Even after the devastating terror attack on 9/11, the country did not turn its back on its Muslim citizens and allies. More recently it welcomed Syrian refugees, though in comparatively smaller numbers. These individuals have not been a source of terrorism; U.S. vetting processes have so far proven to be robust. In order to avoid potential negative impacts on the security of the United States it is imperative that the U.S. maintains strong relations with its Muslim allies. Doing so will reduce opportunities for groups like ISIS to recruit new followers. It is thus a security interest and a humanitarian imperative that we avoid the mistakes of the past.

2] Donald J. Trump, “Executive Order: Protecting The Nation From Foreign Terrorist Entry Into The United States,” The White House, Office of the Press Secretary, 27 January 2017, https://www.whitehouse.gov/the-press-office/2017/01/27/executive-order-protecting-nation-foreign-terrorist-entry-united-states.

[3] Donald J. Trump, “Executive Order Protecting The Nation From Foreign Terrorist Entry Into The United States,” The White House, Office of the Press Secretary, 6 March 2017, https://www.whitehouse.gov/the-press-office/2017/03/06/executive-order-protecting-nation-foreign-terrorist-entry-united-states.

[4]A treaty which ensured a flow of low-wage workers while protecting China from external influence. See State Department, Office of the Historian, “The Burlingame-Seward Treaty, 1868,” n.d., https://history.state.gov/milestones/1866-1898/burlingame-seward-treaty.

[5] Daniel J. Tichenor, Dividing Lines: The Politics of Immigration Control in America (Princeton: Princeton University Press, 2002).

[6] Tichenor, 2002. See also, Aristide Zolberg. A Nation by Design: Immigration Policy in the Fashioning of America (New York: Harvard University Press, 2006).

[7] Tichenor, 145.

[8] Daniel A. Gross, “The U.S. Government Turned Away Thousands of Jewish Refugees, Fearing That They Were Nazi Spies,” Smithsonian Magazine, 18 November 2015; http://www.smithsonianmag.com/history/us-government-turned-away-thousands-jewish-refugees-fearing-they-were-nazi-spies-180957324/#62sLBayG6F63ExTh.99.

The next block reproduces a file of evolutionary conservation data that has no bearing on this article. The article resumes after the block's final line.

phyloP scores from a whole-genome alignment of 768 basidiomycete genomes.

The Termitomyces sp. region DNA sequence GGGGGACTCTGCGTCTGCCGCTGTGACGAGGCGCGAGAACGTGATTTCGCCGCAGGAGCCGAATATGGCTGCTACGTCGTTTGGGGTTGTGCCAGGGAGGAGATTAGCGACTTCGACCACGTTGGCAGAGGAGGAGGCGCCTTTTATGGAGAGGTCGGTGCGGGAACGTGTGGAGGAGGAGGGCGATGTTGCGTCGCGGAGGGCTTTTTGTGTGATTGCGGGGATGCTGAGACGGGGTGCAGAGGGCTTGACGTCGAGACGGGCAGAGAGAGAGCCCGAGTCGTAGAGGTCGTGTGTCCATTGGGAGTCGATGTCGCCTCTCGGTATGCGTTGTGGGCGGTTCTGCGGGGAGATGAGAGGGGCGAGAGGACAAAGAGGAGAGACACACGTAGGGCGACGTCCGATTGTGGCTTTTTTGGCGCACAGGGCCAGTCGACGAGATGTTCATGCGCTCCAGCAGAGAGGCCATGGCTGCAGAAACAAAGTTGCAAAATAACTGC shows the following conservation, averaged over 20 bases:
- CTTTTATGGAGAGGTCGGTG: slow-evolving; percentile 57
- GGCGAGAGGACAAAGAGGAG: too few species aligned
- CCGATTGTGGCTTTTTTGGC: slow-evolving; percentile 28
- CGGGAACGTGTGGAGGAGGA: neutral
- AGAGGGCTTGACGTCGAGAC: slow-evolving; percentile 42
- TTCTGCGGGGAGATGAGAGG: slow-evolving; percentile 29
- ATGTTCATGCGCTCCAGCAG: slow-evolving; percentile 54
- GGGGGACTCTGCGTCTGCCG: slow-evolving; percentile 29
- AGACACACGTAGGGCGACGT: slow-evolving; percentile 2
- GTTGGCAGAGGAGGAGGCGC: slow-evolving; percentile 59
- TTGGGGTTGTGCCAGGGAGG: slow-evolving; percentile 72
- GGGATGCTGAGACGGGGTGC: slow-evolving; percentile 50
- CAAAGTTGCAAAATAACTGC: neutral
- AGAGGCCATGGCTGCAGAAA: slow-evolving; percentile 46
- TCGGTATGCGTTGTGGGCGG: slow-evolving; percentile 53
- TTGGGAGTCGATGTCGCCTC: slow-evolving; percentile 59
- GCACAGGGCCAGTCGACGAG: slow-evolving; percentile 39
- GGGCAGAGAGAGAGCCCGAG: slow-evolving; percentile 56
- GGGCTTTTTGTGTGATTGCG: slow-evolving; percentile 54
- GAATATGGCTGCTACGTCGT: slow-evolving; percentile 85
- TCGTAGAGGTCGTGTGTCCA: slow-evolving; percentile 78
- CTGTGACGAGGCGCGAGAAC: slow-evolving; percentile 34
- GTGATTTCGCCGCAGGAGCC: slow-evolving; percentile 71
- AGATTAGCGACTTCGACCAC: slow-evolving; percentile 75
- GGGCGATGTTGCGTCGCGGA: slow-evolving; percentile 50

[9] See David S. Wyman, 1984. Abandonment of the Jews: America and the Holocaust 1941-1945 (New York, Pantheon Books), see also Tichenor, 2002.

[10] Quoted in Tichenot 2002, 167, see also David Wyman, ed., 1990, America and the Holocaust: Showdown in Wasington (New York: Garland).

From Wakanda to Gettysburg

The CrisisSince I saw Black Panther (twice), I have been ruminating on Killmonger’s final words “Nah, bury me in the ocean with my ancestors that jumped from the ships. Because they knew death was better than bondage.” When I heard this quote for the first time, I was nearly sobbing. It gave me a great sadness to think of my ancestors who clearly did not jump into the ocean, or else I wouldn’t be here. It brought to mind the great weight of slavery that those of us still bear, generations later.

And yet…the more I thought about it, the angrier I became. Killmonger’s ancestors didn’t jump into the ocean, or else he wouldn’t be alive. Most African-Americans are here because our ancestors didn’t or couldn’t jump into the ocean, and those who did weren’t any braver than our actual ancestors who bore the brunt of slavery. We can’t possibly know what our ancestors did upon enslavement, how they may have fought, or tried to run away from their captors. We do know they survived, and that we are a testament to their ability to make their way through a horror that we can only imagine.

There is much to unpack in the movie Black Panther and the many emotions it evokes in those who feel an attachment to Africa or are just happy to finally have a movie that features mostly black/African characters in a positive light. Africans who can call white characters “colonizers” and who have built a society mostly untouched by European values around beauty and culture.